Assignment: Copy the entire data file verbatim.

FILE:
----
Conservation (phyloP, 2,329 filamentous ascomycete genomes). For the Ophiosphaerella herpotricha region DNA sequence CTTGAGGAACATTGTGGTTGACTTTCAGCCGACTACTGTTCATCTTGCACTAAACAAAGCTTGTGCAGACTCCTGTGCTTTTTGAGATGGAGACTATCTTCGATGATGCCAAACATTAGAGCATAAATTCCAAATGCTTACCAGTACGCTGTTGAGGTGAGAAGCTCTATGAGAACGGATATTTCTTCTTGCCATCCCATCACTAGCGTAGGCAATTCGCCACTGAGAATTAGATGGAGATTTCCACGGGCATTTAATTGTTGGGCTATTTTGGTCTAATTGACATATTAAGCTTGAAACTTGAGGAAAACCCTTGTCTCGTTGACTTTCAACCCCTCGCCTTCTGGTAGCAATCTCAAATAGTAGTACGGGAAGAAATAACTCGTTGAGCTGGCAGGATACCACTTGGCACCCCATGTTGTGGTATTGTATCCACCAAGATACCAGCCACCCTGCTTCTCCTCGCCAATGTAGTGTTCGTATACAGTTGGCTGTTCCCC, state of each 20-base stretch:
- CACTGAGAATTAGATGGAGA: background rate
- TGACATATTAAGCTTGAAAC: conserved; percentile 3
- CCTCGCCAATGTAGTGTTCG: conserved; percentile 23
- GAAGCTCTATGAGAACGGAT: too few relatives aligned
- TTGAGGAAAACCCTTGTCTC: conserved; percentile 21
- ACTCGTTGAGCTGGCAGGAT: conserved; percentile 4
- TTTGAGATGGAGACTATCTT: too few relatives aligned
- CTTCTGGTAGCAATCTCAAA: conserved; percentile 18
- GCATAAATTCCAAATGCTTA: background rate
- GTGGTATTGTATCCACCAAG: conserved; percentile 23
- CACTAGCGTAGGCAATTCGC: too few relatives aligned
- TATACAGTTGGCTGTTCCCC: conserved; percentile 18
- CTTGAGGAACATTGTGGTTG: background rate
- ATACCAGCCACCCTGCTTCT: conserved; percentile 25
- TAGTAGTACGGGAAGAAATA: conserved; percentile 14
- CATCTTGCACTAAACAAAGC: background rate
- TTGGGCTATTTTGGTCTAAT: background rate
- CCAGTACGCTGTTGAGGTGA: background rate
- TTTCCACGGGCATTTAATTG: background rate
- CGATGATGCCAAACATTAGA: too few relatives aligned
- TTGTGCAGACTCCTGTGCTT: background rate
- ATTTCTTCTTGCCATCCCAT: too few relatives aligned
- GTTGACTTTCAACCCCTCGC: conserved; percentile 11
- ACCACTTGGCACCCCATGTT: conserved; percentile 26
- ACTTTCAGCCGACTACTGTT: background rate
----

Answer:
Conservation (phyloP, 2,329 filamentous ascomycete genomes). For the Ophiosphaerella herpotricha region DNA sequence CTTGAGGAACATTGTGGTTGACTTTCAGCCGACTACTGTTCATCTTGCACTAAACAAAGCTTGTGCAGACTCCTGTGCTTTTTGAGATGGAGACTATCTTCGATGATGCCAAACATTAGAGCATAAATTCCAAATGCTTACCAGTACGCTGTTGAGGTGAGAAGCTCTATGAGAACGGATATTTCTTCTTGCCATCCCATCACTAGCGTAGGCAATTCGCCACTGAGAATTAGATGGAGATTTCCACGGGCATTTAATTGTTGGGCTATTTTGGTCTAATTGACATATTAAGCTTGAAACTTGAGGAAAACCCTTGTCTCGTTGACTTTCAACCCCTCGCCTTCTGGTAGCAATCTCAAATAGTAGTACGGGAAGAAATAACTCGTTGAGCTGGCAGGATACCACTTGGCACCCCATGTTGTGGTATTGTATCCACCAAGATACCAGCCACCCTGCTTCTCCTCGCCAATGTAGTGTTCGTATACAGTTGGCTGTTCCCC, state of each 20-base stretch:
- CACTGAGAATTAGATGGAGA: background rate
- TGACATATTAAGCTTGAAAC: conserved; percentile 3
- CCTCGCCAATGTAGTGTTCG: conserved; percentile 23
- GAAGCTCTATGAGAACGGAT: too few relatives aligned
- TTGAGGAAAACCCTTGTCTC: conserved; percentile 21
- ACTCGTTGAGCTGGCAGGAT: conserved; percentile 4
- TTTGAGATGGAGACTATCTT: too few relatives aligned
- CTTCTGGTAGCAATCTCAAA: conserved; percentile 18
- GCATAAATTCCAAATGCTTA: background rate
- GTGGTATTGTATCCACCAAG: conserved; percentile 23
- CACTAGCGTAGGCAATTCGC: too few relatives aligned
- TATACAGTTGGCTGTTCCCC: conserved; percentile 18
- CTTGAGGAACATTGTGGTTG: background rate
- ATACCAGCCACCCTGCTTCT: conserved; percentile 25
- TAGTAGTACGGGAAGAAATA: conserved; percentile 14
- CATCTTGCACTAAACAAAGC: background rate
- TTGGGCTATTTTGGTCTAAT: background rate
- CCAGTACGCTGTTGAGGTGA: background rate
- TTTCCACGGGCATTTAATTG: background rate
- CGATGATGCCAAACATTAGA: too few relatives aligned
- TTGTGCAGACTCCTGTGCTT: background rate
- ATTTCTTCTTGCCATCCCAT: too few relatives aligned
- GTTGACTTTCAACCCCTCGC: conserved; percentile 11
- ACCACTTGGCACCCCATGTT: conserved; percentile 26
- ACTTTCAGCCGACTACTGTT: background rate